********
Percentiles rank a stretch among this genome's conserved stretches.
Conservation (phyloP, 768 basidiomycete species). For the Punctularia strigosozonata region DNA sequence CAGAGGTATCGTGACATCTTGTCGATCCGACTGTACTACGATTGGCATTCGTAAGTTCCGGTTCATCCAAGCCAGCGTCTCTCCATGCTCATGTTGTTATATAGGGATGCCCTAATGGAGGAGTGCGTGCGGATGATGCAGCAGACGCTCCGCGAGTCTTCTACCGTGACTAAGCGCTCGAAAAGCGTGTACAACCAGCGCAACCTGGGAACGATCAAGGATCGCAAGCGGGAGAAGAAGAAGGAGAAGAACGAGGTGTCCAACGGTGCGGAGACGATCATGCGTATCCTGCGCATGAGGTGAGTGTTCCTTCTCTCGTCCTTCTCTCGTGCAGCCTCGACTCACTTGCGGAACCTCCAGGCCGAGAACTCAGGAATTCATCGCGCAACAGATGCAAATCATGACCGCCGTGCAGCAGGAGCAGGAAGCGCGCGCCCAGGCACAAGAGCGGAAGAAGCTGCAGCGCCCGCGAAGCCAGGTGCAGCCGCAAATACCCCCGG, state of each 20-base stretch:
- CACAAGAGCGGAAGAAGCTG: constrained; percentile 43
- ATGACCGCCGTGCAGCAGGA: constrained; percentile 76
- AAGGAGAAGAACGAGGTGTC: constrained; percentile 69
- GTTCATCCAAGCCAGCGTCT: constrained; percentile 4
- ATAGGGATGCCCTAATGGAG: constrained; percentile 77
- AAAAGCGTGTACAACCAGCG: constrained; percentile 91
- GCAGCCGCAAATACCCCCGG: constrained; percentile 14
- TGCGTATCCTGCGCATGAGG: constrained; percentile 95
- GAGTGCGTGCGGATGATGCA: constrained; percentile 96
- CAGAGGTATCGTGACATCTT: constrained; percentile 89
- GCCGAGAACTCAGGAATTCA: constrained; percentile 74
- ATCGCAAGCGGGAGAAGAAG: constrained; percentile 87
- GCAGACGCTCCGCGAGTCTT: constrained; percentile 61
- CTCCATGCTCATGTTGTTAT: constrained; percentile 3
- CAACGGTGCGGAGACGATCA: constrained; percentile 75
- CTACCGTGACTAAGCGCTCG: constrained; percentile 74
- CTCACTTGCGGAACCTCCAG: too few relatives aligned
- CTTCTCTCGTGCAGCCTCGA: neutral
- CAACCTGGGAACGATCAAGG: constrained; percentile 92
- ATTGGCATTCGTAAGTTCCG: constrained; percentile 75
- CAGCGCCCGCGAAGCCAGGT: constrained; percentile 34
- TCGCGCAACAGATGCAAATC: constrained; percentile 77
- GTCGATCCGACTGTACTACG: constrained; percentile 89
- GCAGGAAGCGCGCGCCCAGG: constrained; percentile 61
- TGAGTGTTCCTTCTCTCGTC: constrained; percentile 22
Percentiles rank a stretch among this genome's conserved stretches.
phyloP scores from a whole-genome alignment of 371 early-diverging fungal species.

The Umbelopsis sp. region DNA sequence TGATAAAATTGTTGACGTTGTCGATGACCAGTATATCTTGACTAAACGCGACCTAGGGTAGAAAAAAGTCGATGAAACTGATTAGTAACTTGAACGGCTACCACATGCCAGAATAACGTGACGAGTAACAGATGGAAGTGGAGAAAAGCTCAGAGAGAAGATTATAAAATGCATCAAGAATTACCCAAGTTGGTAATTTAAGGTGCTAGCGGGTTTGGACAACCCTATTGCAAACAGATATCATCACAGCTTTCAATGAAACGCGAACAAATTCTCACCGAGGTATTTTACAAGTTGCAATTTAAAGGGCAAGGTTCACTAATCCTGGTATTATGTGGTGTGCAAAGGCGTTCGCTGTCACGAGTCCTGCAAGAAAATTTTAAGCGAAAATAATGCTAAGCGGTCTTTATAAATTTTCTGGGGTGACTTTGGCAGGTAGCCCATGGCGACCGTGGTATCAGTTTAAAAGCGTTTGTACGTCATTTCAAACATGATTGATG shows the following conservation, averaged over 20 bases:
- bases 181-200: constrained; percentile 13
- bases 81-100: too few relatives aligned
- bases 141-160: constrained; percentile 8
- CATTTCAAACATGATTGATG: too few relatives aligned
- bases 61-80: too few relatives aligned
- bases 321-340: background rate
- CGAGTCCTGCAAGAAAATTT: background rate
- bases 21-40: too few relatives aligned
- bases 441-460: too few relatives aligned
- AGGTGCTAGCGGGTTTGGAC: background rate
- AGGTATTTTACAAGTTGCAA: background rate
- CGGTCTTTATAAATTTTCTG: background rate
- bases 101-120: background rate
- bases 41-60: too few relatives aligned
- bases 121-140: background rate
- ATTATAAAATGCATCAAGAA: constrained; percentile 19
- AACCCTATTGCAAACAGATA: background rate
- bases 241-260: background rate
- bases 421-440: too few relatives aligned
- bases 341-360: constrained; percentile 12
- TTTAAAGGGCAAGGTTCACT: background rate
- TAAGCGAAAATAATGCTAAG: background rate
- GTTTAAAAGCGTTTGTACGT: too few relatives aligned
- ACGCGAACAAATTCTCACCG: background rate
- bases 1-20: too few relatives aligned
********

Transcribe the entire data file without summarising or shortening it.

Percentiles rank a stretch among this genome's conserved stretches.
Conservation (phyloP, 768 basidiomycete species). For the Punctularia strigosozonata region DNA sequence CAGAGGTATCGTGACATCTTGTCGATCCGACTGTACTACGATTGGCATTCGTAAGTTCCGGTTCATCCAAGCCAGCGTCTCTCCATGCTCATGTTGTTATATAGGGATGCCCTAATGGAGGAGTGCGTGCGGATGATGCAGCAGACGCTCCGCGAGTCTTCTACCGTGACTAAGCGCTCGAAAAGCGTGTACAACCAGCGCAACCTGGGAACGATCAAGGATCGCAAGCGGGAGAAGAAGAAGGAGAAGAACGAGGTGTCCAACGGTGCGGAGACGATCATGCGTATCCTGCGCATGAGGTGAGTGTTCCTTCTCTCGTCCTTCTCTCGTGCAGCCTCGACTCACTTGCGGAACCTCCAGGCCGAGAACTCAGGAATTCATCGCGCAACAGATGCAAATCATGACCGCCGTGCAGCAGGAGCAGGAAGCGCGCGCCCAGGCACAAGAGCGGAAGAAGCTGCAGCGCCCGCGAAGCCAGGTGCAGCCGCAAATACCCCCGG, state of each 20-base stretch:
- CACAAGAGCGGAAGAAGCTG: constrained; percentile 43
- ATGACCGCCGTGCAGCAGGA: constrained; percentile 76
- AAGGAGAAGAACGAGGTGTC: constrained; percentile 69
- GTTCATCCAAGCCAGCGTCT: constrained; percentile 4
- ATAGGGATGCCCTAATGGAG: constrained; percentile 77
- AAAAGCGTGTACAACCAGCG: constrained; percentile 91
- GCAGCCGCAAATACCCCCGG: constrained; percentile 14
- TGCGTATCCTGCGCATGAGG: constrained; percentile 95
- GAGTGCGTGCGGATGATGCA: constrained; percentile 96
- CAGAGGTATCGTGACATCTT: constrained; percentile 89
- GCCGAGAACTCAGGAATTCA: constrained; percentile 74
- ATCGCAAGCGGGAGAAGAAG: constrained; percentile 87
- GCAGACGCTCCGCGAGTCTT: constrained; percentile 61
- CTCCATGCTCATGTTGTTAT: constrained; percentile 3
- CAACGGTGCGGAGACGATCA: constrained; percentile 75
- CTACCGTGACTAAGCGCTCG: constrained; percentile 74
- CTCACTTGCGGAACCTCCAG: too few relatives aligned
- CTTCTCTCGTGCAGCCTCGA: neutral
- CAACCTGGGAACGATCAAGG: constrained; percentile 92
- ATTGGCATTCGTAAGTTCCG: constrained; percentile 75
- CAGCGCCCGCGAAGCCAGGT: constrained; percentile 34
- TCGCGCAACAGATGCAAATC: constrained; percentile 77
- GTCGATCCGACTGTACTACG: constrained; percentile 89
- GCAGGAAGCGCGCGCCCAGG: constrained; percentile 61
- TGAGTGTTCCTTCTCTCGTC: constrained; percentile 22
Percentiles rank a stretch among this genome's conserved stretches.
phyloP scores from a whole-genome alignment of 371 early-diverging fungal species.

The Umbelopsis sp. region DNA sequence TGATAAAATTGTTGACGTTGTCGATGACCAGTATATCTTGACTAAACGCGACCTAGGGTAGAAAAAAGTCGATGAAACTGATTAGTAACTTGAACGGCTACCACATGCCAGAATAACGTGACGAGTAACAGATGGAAGTGGAGAAAAGCTCAGAGAGAAGATTATAAAATGCATCAAGAATTACCCAAGTTGGTAATTTAAGGTGCTAGCGGGTTTGGACAACCCTATTGCAAACAGATATCATCACAGCTTTCAATGAAACGCGAACAAATTCTCACCGAGGTATTTTACAAGTTGCAATTTAAAGGGCAAGGTTCACTAATCCTGGTATTATGTGGTGTGCAAAGGCGTTCGCTGTCACGAGTCCTGCAAGAAAATTTTAAGCGAAAATAATGCTAAGCGGTCTTTATAAATTTTCTGGGGTGACTTTGGCAGGTAGCCCATGGCGACCGTGGTATCAGTTTAAAAGCGTTTGTACGTCATTTCAAACATGATTGATG shows the following conservation, averaged over 20 bases:
- bases 181-200: constrained; percentile 13
- bases 81-100: too few relatives aligned
- bases 141-160: constrained; percentile 8
- CATTTCAAACATGATTGATG: too few relatives aligned
- bases 61-80: too few relatives aligned
- bases 321-340: background rate
- CGAGTCCTGCAAGAAAATTT: background rate
- bases 21-40: too few relatives aligned
- bases 441-460: too few relatives aligned
- AGGTGCTAGCGGGTTTGGAC: background rate
- AGGTATTTTACAAGTTGCAA: background rate
- CGGTCTTTATAAATTTTCTG: background rate
- bases 101-120: background rate
- bases 41-60: too few relatives aligned
- bases 121-140: background rate
- ATTATAAAATGCATCAAGAA: constrained; percentile 19
- AACCCTATTGCAAACAGATA: background rate
- bases 241-260: background rate
- bases 421-440: too few relatives aligned
- bases 341-360: constrained; percentile 12
- TTTAAAGGGCAAGGTTCACT: background rate
- TAAGCGAAAATAATGCTAAG: background rate
- GTTTAAAAGCGTTTGTACGT: too few relatives aligned
- ACGCGAACAAATTCTCACCG: background rate
- bases 1-20: too few relatives aligned